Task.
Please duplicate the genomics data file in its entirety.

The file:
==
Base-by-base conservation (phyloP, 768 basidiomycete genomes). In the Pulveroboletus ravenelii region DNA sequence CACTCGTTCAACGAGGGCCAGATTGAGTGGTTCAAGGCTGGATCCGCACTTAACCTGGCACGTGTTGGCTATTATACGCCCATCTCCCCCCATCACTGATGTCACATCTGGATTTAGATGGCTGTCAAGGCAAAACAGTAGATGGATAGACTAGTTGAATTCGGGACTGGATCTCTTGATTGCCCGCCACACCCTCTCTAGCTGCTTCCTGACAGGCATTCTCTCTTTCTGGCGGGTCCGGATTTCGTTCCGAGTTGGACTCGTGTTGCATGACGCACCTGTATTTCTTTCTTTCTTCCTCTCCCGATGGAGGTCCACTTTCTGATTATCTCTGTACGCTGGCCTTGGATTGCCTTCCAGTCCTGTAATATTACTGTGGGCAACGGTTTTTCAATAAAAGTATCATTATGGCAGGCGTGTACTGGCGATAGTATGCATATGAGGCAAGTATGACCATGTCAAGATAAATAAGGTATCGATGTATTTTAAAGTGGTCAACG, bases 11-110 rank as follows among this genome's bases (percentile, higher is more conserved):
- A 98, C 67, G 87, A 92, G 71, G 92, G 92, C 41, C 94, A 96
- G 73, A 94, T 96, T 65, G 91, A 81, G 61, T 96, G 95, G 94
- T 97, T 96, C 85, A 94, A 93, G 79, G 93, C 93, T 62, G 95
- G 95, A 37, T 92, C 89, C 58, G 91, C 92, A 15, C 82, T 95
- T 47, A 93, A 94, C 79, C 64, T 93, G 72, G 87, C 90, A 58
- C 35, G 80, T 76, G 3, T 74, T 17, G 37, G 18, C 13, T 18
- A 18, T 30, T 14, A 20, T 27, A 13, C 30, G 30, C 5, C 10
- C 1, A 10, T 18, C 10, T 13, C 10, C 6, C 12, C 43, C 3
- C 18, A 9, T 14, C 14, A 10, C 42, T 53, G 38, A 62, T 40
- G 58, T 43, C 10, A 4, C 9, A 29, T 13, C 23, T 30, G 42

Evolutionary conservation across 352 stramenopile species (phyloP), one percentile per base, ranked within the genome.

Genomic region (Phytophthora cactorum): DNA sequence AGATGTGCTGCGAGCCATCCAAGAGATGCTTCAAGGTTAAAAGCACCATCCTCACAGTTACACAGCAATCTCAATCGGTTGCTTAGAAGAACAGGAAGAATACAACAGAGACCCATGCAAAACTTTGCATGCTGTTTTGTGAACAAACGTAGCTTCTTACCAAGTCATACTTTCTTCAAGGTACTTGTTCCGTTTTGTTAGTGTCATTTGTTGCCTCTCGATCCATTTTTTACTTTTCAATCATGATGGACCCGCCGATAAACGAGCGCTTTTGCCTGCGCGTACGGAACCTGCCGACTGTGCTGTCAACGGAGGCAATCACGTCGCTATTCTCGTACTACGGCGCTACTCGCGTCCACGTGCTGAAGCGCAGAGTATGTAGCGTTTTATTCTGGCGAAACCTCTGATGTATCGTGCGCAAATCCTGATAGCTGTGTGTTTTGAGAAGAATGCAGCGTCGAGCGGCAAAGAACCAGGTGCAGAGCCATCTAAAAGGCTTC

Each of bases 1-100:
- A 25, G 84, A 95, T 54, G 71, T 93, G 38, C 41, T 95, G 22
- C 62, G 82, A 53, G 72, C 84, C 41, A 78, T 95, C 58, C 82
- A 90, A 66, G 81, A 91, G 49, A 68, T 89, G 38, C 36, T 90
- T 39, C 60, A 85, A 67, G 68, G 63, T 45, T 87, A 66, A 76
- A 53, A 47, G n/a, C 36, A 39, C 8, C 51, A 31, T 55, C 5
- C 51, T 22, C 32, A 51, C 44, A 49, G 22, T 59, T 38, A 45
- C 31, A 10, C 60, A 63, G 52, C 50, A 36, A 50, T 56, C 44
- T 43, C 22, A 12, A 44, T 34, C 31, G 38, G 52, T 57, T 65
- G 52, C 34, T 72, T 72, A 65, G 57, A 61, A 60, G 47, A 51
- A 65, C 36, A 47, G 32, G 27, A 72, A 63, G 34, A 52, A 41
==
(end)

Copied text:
Base-by-base conservation (phyloP, 768 basidiomycete genomes). In the Pulveroboletus ravenelii region DNA sequence CACTCGTTCAACGAGGGCCAGATTGAGTGGTTCAAGGCTGGATCCGCACTTAACCTGGCACGTGTTGGCTATTATACGCCCATCTCCCCCCATCACTGATGTCACATCTGGATTTAGATGGCTGTCAAGGCAAAACAGTAGATGGATAGACTAGTTGAATTCGGGACTGGATCTCTTGATTGCCCGCCACACCCTCTCTAGCTGCTTCCTGACAGGCATTCTCTCTTTCTGGCGGGTCCGGATTTCGTTCCGAGTTGGACTCGTGTTGCATGACGCACCTGTATTTCTTTCTTTCTTCCTCTCCCGATGGAGGTCCACTTTCTGATTATCTCTGTACGCTGGCCTTGGATTGCCTTCCAGTCCTGTAATATTACTGTGGGCAACGGTTTTTCAATAAAAGTATCATTATGGCAGGCGTGTACTGGCGATAGTATGCATATGAGGCAAGTATGACCATGTCAAGATAAATAAGGTATCGATGTATTTTAAAGTGGTCAACG, bases 11-110 rank as follows among this genome's bases (percentile, higher is more conserved):
- A 98, C 67, G 87, A 92, G 71, G 92, G 92, C 41, C 94, A 96
- G 73, A 94, T 96, T 65, G 91, A 81, G 61, T 96, G 95, G 94
- T 97, T 96, C 85, A 94, A 93, G 79, G 93, C 93, T 62, G 95
- G 95, A 37, T 92, C 89, C 58, G 91, C 92, A 15, C 82, T 95
- T 47, A 93, A 94, C 79, C 64, T 93, G 72, G 87, C 90, A 58
- C 35, G 80, T 76, G 3, T 74, T 17, G 37, G 18, C 13, T 18
- A 18, T 30, T 14, A 20, T 27, A 13, C 30, G 30, C 5, C 10
- C 1, A 10, T 18, C 10, T 13, C 10, C 6, C 12, C 43, C 3
- C 18, A 9, T 14, C 14, A 10, C 42, T 53, G 38, A 62, T 40
- G 58, T 43, C 10, A 4, C 9, A 29, T 13, C 23, T 30, G 42

Evolutionary conservation across 352 stramenopile species (phyloP), one percentile per base, ranked within the genome.

Genomic region (Phytophthora cactorum): DNA sequence AGATGTGCTGCGAGCCATCCAAGAGATGCTTCAAGGTTAAAAGCACCATCCTCACAGTTACACAGCAATCTCAATCGGTTGCTTAGAAGAACAGGAAGAATACAACAGAGACCCATGCAAAACTTTGCATGCTGTTTTGTGAACAAACGTAGCTTCTTACCAAGTCATACTTTCTTCAAGGTACTTGTTCCGTTTTGTTAGTGTCATTTGTTGCCTCTCGATCCATTTTTTACTTTTCAATCATGATGGACCCGCCGATAAACGAGCGCTTTTGCCTGCGCGTACGGAACCTGCCGACTGTGCTGTCAACGGAGGCAATCACGTCGCTATTCTCGTACTACGGCGCTACTCGCGTCCACGTGCTGAAGCGCAGAGTATGTAGCGTTTTATTCTGGCGAAACCTCTGATGTATCGTGCGCAAATCCTGATAGCTGTGTGTTTTGAGAAGAATGCAGCGTCGAGCGGCAAAGAACCAGGTGCAGAGCCATCTAAAAGGCTTC

Each of bases 1-100:
- A 25, G 84, A 95, T 54, G 71, T 93, G 38, C 41, T 95, G 22
- C 62, G 82, A 53, G 72, C 84, C 41, A 78, T 95, C 58, C 82
- A 90, A 66, G 81, A 91, G 49, A 68, T 89, G 38, C 36, T 90
- T 39, C 60, A 85, A 67, G 68, G 63, T 45, T 87, A 66, A 76
- A 53, A 47, G n/a, C 36, A 39, C 8, C 51, A 31, T 55, C 5
- C 51, T 22, C 32, A 51, C 44, A 49, G 22, T 59, T 38, A 45
- C 31, A 10, C 60, A 63, G 52, C 50, A 36, A 50, T 56, C 44
- T 43, C 22, A 12, A 44, T 34, C 31, G 38, G 52, T 57, T 65
- G 52, C 34, T 72, T 72, A 65, G 57, A 61, A 60, G 47, A 51
- A 65, C 36, A 47, G 32, G 27, A 72, A 63, G 34, A 52, A 41